I'm not a fan of self-help books – how can something be 'self-help' if the book itself is purportedly helping you?
A novel is like a sausage. You might like the final taste but you don't want to see how it was made.
I've never chased the dollar, I've always chased the reader's heart. I love having more readers. The more people who read it, the more thrilled I am.
When I'm writing, what I pretend subconsciously is that we're cavemen, we're sitting around the fire, and I'm telling you stories. If I bore you, you're probably going to pick up a big club and hit me over the head.
That's what a good crime novelist – any good novelist – should do with you: play with your perceptions while showing you everything in plain sight.
Writing is one of the few activities where quantity will inevitably make quality. The more you write, the better you're going to get at it.
Sometimes even when the book is over I don't know who's good and who's bad. It's really more interesting, I think, to write about gray characters than it is to write about black and white.
Losing my parents was the most crushing thing that ever happened to me. I lost my dad when I was 26, and it changed my life entirely.
I don't find any real rivalries with crime and thriller writers anyway. That might sound a little Pollyanna, but for the most part the writers I compete with, if you want to use that word, it's a pretty friendly rivalry. I think we all realise that the boat rises and sinks together.
I always think the insecurity is going to go away, but it's always there. Only bad writers think they're good.
Let me back up a little and tell you why I prefer writing to real life: You can rewrite. A novel, for example, can be cleaned up, altered, trimmed, improved. Life, on the other hand, is one big messy rough draft.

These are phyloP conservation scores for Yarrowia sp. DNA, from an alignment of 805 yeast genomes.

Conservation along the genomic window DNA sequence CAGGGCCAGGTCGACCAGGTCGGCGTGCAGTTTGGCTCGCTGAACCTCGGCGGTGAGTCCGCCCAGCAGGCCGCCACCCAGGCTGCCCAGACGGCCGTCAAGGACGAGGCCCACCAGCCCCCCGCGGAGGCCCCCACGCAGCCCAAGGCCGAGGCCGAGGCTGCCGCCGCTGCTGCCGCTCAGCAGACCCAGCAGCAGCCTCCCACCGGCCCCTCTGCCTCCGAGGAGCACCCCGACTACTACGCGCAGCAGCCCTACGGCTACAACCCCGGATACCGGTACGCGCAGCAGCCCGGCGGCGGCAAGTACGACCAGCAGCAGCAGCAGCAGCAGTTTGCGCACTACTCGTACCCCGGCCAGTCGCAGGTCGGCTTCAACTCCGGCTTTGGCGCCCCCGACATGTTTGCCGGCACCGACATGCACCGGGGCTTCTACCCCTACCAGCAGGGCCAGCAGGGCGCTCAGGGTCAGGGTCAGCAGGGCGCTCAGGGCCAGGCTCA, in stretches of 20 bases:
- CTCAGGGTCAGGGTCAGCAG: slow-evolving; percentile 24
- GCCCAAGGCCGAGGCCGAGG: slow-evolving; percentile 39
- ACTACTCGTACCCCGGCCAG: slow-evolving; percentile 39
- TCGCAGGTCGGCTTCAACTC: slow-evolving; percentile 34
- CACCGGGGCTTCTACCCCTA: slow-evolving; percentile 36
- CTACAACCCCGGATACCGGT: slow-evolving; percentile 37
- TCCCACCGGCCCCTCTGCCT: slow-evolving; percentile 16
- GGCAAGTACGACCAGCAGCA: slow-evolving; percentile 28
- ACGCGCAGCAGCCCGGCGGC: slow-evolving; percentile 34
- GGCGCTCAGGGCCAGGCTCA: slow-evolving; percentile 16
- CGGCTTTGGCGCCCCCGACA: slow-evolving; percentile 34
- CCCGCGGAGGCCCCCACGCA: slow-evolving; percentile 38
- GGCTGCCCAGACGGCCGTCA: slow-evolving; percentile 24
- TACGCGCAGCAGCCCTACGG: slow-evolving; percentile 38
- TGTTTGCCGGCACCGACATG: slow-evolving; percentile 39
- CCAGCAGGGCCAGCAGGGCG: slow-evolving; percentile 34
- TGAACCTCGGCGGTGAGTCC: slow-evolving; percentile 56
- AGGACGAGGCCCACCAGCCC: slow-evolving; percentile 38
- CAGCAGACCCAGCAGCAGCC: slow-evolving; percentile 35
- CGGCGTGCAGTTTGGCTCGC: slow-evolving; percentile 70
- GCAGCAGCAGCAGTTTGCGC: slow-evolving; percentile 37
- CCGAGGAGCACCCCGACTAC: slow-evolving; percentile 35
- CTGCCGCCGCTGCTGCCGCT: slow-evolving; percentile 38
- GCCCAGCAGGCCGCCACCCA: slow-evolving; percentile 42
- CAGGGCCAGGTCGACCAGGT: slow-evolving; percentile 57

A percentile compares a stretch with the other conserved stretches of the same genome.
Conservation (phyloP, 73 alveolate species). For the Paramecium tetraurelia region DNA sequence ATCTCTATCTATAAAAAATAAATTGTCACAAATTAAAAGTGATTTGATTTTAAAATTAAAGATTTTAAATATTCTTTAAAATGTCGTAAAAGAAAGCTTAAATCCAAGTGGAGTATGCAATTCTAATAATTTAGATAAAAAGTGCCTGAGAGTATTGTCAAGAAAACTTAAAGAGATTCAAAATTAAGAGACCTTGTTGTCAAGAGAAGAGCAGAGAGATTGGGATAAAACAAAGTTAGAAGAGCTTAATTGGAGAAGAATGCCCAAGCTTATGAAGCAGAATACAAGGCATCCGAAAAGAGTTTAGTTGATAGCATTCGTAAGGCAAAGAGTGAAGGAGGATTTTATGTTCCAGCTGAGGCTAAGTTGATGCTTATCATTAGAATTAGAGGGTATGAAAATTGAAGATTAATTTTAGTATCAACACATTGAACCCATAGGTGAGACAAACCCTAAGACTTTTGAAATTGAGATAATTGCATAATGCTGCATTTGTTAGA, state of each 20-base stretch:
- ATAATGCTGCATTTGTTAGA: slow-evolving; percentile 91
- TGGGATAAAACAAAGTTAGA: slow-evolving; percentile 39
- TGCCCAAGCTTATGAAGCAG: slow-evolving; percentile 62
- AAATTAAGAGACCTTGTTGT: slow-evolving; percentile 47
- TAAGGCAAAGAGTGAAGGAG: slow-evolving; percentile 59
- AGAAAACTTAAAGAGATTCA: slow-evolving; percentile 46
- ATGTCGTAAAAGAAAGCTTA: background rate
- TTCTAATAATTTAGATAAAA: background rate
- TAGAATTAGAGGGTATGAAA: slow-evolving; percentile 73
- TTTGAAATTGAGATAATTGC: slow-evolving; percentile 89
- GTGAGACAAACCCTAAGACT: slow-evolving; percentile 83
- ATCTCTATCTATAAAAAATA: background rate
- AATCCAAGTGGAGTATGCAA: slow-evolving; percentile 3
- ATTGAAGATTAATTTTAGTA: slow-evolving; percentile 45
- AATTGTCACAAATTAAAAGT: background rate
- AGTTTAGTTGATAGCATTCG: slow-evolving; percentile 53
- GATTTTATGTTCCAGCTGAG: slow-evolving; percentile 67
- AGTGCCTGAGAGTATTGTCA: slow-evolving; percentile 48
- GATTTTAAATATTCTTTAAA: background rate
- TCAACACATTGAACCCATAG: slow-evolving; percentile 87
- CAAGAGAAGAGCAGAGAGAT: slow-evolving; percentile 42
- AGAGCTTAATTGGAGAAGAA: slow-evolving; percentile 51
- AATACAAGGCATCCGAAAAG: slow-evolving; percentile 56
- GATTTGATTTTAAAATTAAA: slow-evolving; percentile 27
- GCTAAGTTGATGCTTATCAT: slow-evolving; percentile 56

I wrote seven Myron Bolitar novels in a row, and I never want to write a Myron book where he just solves a crime. Every one of them I want to be personal, and I want him to grow and change. The problem with that is, it makes the series limited, you can't write a series where a guy is always going through some kind of crisis.
I love to make even villains people you can relate to. When you find out who did it, I think you almost like the person, which is not easy to do.
The book I always say that influenced me, subconsciously, because at the time I didn't know I wanted to be a writer, was William Goldman's 'Marathon Man.' That was the first adult thriller that I loved. I read it when I was 15 or so, when my father gave it to me.
The state of New Jersey is really two places – terrible cities and wonderful suburbs. I live in the suburbs, the final battleground of the American dream, where people get married and have kids and try to scratch out a happy life for themselves. It's very romantic in that way, but a bit naive. I like to play with that in my work.
I can write pretty much anywhere if you give me time and some quiet. The home is not usually the best place because I have four children. It's usually pandemonium around here!
Frankly I'm fairly boring or fairly busy. Between writing and family, I have little time for anything else.
The readers are the ones who let us live our dreams. I try to write books which are really compelling – that you'd take on vacation and rather than going out, you'd read in your hotel room because you had to find out what happened. Hopefully that's what readers are responding to.
I remember the days of sitting at book signings, playing with my pen when no one would come, and still I even then thought I was living the dream, because I had a book out.
This is the price you pay for having a great father. You get the wonder, the joy, the tender moments – and you get the tears at the end, too.
I'd never had money growing up, and it's never been that important to me, except maybe to take our kids on a nice vacation or something like that.
Being a parent is not for the faint of heart. I may joke about knowing fear, but the fact is, the first time I ever knew real fear was the day Charlotte, my first child, was born. Suddenly there is someone in the world you care about more than anything.